Account fees are fairly rare in the mutual fund world, and a much more common at brokerage firms where they have a fee for pretty much everything (I wonder where they got the idea for that, since most of the biggest ones are now owned by the banks!)
Inactivity fee or small account fee: these are typically charged on small accounts that don’t trade very much. It is typically waived if you make a certain number of trades during the year, which means you’ve just paid them trading commissions instead.
RRSP/TFSA administration fee: most financial institutions charge a fee for holding your RRSP and/or TFSA, especially if they are under a certain size. In some cases if you make a minimum number of trades, or your account is above a certain size, the fee will be waived.
Deregistration fee (full and partial): this is what the banks and brokers charge you when you want to make a withdrawal from your RRSP. The fee to make a partial withdrawal is often around $75, and the fee for a full withdrawal can be as much as $150.
Transfer out fees (full and partial): if you want to move your account to another bank or broker, the company you are transferring away from will charge you a fee which can be as much as $200 for a full transfer out.
Unscheduled RRIF withdrawal: if you want to make a withdrawal from a RRIF outside the usual withdrawal schedule, financial institutions charge a fee. Fees to process an unscheduled RRIF withdrawal may be as high as $50. Some banks allow 1 or 2 free before the fee applies.
Wire transfer fee: if you need to take money out of your account and you can’t wait 1 or 2 days for a regular electronic funds transfer, you can have the money wired to your bank account for a fee of around $30, but can be over $100 for large transfers. Many will also charge you a fee to receive a wire transfer and post it to your account.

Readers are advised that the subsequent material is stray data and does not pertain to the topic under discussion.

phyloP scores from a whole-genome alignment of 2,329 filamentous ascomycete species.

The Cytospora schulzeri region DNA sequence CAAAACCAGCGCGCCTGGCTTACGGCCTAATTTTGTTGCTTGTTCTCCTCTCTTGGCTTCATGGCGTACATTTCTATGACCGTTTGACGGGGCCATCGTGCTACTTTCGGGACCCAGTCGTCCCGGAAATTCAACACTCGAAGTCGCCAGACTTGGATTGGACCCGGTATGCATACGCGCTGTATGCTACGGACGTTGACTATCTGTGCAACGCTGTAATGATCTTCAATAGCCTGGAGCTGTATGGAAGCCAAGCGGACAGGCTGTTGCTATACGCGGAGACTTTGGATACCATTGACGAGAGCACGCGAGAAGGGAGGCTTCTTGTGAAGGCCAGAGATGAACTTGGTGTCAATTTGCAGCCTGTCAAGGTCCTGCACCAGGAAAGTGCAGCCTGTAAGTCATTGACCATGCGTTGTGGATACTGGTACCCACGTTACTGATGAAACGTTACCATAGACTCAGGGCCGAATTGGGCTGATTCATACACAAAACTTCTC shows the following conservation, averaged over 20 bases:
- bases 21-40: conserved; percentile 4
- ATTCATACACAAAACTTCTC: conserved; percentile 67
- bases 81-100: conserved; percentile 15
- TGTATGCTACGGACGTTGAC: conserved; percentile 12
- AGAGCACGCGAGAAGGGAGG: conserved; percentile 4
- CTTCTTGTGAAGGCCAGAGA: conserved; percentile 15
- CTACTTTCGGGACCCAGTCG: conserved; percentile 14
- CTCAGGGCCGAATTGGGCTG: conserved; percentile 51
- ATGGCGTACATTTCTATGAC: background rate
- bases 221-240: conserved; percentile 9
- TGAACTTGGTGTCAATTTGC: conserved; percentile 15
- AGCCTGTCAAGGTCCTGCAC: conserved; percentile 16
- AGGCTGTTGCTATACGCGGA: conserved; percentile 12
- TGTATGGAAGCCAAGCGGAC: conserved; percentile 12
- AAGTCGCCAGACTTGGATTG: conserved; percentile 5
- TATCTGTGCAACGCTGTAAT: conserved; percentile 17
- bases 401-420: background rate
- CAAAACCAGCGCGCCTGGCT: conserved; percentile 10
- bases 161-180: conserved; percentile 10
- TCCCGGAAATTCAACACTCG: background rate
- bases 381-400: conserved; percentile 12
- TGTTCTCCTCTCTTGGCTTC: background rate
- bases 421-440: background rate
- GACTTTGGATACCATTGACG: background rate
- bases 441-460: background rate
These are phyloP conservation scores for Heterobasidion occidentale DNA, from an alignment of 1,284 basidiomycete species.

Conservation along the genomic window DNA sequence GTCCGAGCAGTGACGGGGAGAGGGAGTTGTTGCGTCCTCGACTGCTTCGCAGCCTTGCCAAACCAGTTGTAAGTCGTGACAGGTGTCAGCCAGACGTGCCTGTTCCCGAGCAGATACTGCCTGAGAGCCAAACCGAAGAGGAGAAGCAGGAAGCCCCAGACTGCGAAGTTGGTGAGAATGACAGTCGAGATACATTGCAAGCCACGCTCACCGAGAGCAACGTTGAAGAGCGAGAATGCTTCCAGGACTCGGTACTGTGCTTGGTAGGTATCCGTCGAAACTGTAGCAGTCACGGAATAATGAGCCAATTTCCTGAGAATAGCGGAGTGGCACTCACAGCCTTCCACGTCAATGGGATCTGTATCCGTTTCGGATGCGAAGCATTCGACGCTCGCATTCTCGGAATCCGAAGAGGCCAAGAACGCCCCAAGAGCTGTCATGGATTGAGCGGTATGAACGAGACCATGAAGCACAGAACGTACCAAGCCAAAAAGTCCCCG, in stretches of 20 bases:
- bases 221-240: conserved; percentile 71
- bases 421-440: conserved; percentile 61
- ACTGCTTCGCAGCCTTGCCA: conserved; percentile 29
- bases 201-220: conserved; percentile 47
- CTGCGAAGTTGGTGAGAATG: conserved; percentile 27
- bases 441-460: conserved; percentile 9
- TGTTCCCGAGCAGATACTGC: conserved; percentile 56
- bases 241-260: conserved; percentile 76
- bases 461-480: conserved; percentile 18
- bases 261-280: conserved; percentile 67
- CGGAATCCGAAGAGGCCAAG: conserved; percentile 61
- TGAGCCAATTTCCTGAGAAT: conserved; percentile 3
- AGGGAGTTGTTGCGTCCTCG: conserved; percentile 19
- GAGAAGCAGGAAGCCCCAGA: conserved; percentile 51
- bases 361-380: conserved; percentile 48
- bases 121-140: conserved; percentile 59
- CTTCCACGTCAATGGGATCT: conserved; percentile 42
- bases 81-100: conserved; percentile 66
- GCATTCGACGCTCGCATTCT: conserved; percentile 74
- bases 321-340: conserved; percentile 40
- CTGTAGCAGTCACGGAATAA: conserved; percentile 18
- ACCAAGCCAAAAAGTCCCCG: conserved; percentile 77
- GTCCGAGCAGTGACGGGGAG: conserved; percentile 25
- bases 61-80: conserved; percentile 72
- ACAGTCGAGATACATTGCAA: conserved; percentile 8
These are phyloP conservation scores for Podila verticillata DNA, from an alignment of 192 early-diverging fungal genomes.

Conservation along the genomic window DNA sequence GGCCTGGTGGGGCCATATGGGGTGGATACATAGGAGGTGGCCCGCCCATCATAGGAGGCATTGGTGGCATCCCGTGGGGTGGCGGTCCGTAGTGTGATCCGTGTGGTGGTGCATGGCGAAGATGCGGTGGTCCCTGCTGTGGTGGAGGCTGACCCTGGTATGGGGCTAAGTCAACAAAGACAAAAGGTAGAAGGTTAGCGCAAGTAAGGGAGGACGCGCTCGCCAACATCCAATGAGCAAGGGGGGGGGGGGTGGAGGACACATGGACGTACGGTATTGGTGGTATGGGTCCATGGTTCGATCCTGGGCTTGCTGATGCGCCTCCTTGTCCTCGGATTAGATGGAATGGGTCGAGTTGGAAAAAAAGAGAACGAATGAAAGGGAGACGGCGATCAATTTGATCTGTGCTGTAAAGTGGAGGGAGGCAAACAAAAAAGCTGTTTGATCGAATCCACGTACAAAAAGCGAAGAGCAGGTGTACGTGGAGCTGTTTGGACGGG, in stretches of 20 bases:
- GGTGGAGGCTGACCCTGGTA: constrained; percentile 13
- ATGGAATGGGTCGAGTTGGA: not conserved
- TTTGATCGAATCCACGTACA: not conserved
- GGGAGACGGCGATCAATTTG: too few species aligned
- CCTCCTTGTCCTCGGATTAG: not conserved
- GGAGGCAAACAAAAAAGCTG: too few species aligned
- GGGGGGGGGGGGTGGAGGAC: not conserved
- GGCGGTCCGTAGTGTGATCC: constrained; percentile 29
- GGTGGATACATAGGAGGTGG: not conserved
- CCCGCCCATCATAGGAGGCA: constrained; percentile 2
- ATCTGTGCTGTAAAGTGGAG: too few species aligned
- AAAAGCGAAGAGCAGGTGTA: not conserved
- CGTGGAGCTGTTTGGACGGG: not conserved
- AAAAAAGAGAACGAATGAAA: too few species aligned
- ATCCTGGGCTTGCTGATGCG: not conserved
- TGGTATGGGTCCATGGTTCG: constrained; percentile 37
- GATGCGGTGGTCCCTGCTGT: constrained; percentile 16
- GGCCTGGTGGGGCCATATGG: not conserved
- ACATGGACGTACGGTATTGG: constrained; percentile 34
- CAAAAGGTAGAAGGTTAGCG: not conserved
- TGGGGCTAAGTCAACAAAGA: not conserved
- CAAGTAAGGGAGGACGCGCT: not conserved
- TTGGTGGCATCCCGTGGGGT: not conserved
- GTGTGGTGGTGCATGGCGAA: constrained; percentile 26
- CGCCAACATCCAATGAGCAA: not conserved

Trading fees: Fees to trade stocks, ETFs, and other securities (such as options) vary widely. Some brokers now offer free purchases of ETFs and fee sales of a select list of ETFs. But generally you pay $5-10 per trade if placed through an online broker. Fees to trade by phone or through a full service broker are higher.
Management Fee: most common at portfolio managers (PM) and wealth management firms, this is a fee charged based on the size of your account. If you had invested $100,000 with a PM that charges a 1.5% annual fee for an account of that size, you would pay $1,500 for the year.
The above is only a partial list of potential fees that investment advisors and their back offices may charge you.
While no one should work for free (unless they want to!), remember that even if you really like your advisor, at the end of the day this is money coming out of your pocket! You can’t control the returns of the investment markets, but you can control what you are paying.
If your advisor designed a comprehensive financial plan for you and you meet once a year to review that plan and update it, then paying that 5% commission and the ongoing trailer fee may be worth it. If you never hear from the advisor that sold you mutual funds or other products, what did you really get for those fees?
For someone that has been saving all their life for retirement and now has a large account, those fees can really add up to serious $$$. Say your accounts were worth $800,000 and you are in mutual funds that collectively have an MER of 2.3% and pay a 1% trailer fee, your fees would look like this:
$800,000 x 2.3% = $18,400 paid to the mutual fund companies: $10,400 of which they keep, and $8,000 goes to your advisor’s firm.
Are you getting $8,000 in value from your advisor every year? Probably not. Are you getting $10,400 in value from the mutual fund company every year? Probably not. You would be better off choosing a fee-only financial planner to make sure that your financial plan is right for you, and then use an online investment advisor to actually manage the money for you. A good financial planner might charge $3,000 to do the initial plan and $1000 a year for updates and reviews. The online investment advisor might charge 0.35% ($2,800/year) and the products they use might have an MER of 0.20% ($1,600/year). Switching would save you $10,400 in the first year and $13,400 every year after that!
While mutual fund fees of 2% per year might not sound like much, it’s way above the return on a typical “high interest savings account.” When you compound that 2% over 10 years, 20 years, or over a lifetime, when it is time to start making withdrawals in retirement you can have tens, if not hundreds, of thousands less than you would have had if you invested in a low cost option. You can’t change the past, but the sooner you can switch to a lower cost option, the sooner those fee savings start compounding for you in a positive way!